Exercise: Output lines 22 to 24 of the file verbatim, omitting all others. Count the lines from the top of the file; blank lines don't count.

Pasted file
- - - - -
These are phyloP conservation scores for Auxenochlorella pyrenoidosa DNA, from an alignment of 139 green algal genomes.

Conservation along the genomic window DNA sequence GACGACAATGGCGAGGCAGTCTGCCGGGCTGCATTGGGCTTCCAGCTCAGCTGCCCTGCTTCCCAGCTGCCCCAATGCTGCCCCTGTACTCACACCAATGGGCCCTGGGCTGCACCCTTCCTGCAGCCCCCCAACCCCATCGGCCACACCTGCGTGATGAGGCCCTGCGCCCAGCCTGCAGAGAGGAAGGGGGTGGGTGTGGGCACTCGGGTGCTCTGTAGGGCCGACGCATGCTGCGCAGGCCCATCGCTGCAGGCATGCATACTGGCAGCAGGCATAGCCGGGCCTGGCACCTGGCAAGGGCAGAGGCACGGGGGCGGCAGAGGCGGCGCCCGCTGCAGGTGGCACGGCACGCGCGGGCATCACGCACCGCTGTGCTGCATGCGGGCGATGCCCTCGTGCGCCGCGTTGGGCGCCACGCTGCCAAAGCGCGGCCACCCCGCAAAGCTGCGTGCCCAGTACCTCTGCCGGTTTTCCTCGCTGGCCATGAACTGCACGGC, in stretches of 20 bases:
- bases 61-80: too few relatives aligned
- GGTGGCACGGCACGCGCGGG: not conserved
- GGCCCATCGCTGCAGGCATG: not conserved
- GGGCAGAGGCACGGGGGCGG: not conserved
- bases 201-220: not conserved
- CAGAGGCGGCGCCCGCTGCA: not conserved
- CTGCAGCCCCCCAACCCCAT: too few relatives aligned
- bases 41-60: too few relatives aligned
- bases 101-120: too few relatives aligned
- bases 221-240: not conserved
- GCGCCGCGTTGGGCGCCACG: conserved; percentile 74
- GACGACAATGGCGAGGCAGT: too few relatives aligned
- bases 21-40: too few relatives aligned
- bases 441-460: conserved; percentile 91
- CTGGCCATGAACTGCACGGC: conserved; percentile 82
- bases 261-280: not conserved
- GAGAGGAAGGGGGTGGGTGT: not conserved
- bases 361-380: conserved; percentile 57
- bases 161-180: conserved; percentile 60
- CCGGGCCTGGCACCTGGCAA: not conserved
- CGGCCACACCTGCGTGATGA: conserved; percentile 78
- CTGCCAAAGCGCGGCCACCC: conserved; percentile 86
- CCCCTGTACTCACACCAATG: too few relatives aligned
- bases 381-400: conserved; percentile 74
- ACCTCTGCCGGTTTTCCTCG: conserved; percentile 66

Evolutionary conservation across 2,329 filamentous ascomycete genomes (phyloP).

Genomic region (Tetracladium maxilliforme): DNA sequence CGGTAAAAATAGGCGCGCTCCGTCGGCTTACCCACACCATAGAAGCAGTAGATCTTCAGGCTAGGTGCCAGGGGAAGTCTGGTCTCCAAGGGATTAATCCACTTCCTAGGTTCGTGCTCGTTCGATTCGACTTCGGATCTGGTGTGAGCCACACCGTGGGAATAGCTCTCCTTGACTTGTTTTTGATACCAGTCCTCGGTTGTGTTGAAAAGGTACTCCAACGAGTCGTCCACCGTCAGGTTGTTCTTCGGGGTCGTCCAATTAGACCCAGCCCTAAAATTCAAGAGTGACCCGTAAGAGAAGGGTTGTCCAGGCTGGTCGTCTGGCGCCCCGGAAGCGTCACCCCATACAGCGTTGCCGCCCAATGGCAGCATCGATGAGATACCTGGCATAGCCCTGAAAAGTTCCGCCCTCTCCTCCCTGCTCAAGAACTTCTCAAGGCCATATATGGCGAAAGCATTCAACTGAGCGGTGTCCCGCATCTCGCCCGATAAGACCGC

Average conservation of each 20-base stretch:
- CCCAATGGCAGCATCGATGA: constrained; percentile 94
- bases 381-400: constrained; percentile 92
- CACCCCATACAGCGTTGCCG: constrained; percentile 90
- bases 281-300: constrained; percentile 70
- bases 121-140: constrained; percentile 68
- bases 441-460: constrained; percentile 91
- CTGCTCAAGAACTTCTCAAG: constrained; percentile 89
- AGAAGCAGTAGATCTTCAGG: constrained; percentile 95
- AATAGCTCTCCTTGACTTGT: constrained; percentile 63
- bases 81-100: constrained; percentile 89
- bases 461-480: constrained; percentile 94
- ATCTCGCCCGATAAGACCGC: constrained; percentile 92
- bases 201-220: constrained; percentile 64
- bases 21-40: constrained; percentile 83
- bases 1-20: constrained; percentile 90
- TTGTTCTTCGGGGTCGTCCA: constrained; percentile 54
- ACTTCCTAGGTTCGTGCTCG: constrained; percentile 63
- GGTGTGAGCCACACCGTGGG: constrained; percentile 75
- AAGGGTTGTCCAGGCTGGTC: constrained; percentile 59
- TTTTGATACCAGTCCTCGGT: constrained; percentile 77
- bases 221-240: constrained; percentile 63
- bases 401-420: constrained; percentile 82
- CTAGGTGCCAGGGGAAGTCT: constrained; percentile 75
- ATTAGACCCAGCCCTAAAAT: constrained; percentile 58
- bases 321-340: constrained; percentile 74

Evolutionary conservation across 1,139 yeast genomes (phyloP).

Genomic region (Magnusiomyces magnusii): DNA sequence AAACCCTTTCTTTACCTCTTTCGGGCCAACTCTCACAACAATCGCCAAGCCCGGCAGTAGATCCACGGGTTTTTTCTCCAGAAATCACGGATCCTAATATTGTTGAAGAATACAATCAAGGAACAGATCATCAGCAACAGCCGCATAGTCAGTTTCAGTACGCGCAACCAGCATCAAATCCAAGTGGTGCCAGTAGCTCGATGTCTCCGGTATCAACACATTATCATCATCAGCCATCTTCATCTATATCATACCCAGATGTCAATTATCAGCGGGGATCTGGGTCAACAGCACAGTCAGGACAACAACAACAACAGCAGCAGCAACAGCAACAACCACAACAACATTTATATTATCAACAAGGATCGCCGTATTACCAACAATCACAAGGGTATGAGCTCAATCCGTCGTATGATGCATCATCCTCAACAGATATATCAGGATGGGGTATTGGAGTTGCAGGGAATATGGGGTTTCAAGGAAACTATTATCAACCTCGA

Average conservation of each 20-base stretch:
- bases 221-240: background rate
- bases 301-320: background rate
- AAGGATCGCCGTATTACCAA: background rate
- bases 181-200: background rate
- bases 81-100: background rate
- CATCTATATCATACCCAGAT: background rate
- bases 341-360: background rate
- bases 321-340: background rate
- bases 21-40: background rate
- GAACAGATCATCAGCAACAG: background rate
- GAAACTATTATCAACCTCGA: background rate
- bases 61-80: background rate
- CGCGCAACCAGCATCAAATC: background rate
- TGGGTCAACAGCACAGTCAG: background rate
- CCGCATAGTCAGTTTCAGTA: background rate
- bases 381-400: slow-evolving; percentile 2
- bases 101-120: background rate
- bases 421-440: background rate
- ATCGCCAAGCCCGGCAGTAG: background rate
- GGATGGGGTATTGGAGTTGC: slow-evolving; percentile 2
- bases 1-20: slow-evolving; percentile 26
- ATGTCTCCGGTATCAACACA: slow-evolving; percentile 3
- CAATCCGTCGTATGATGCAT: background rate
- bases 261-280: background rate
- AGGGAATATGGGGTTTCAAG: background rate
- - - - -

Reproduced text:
- CCGGGCCTGGCACCTGGCAA: not conserved
- CGGCCACACCTGCGTGATGA: conserved; percentile 78
- CTGCCAAAGCGCGGCCACCC: conserved; percentile 86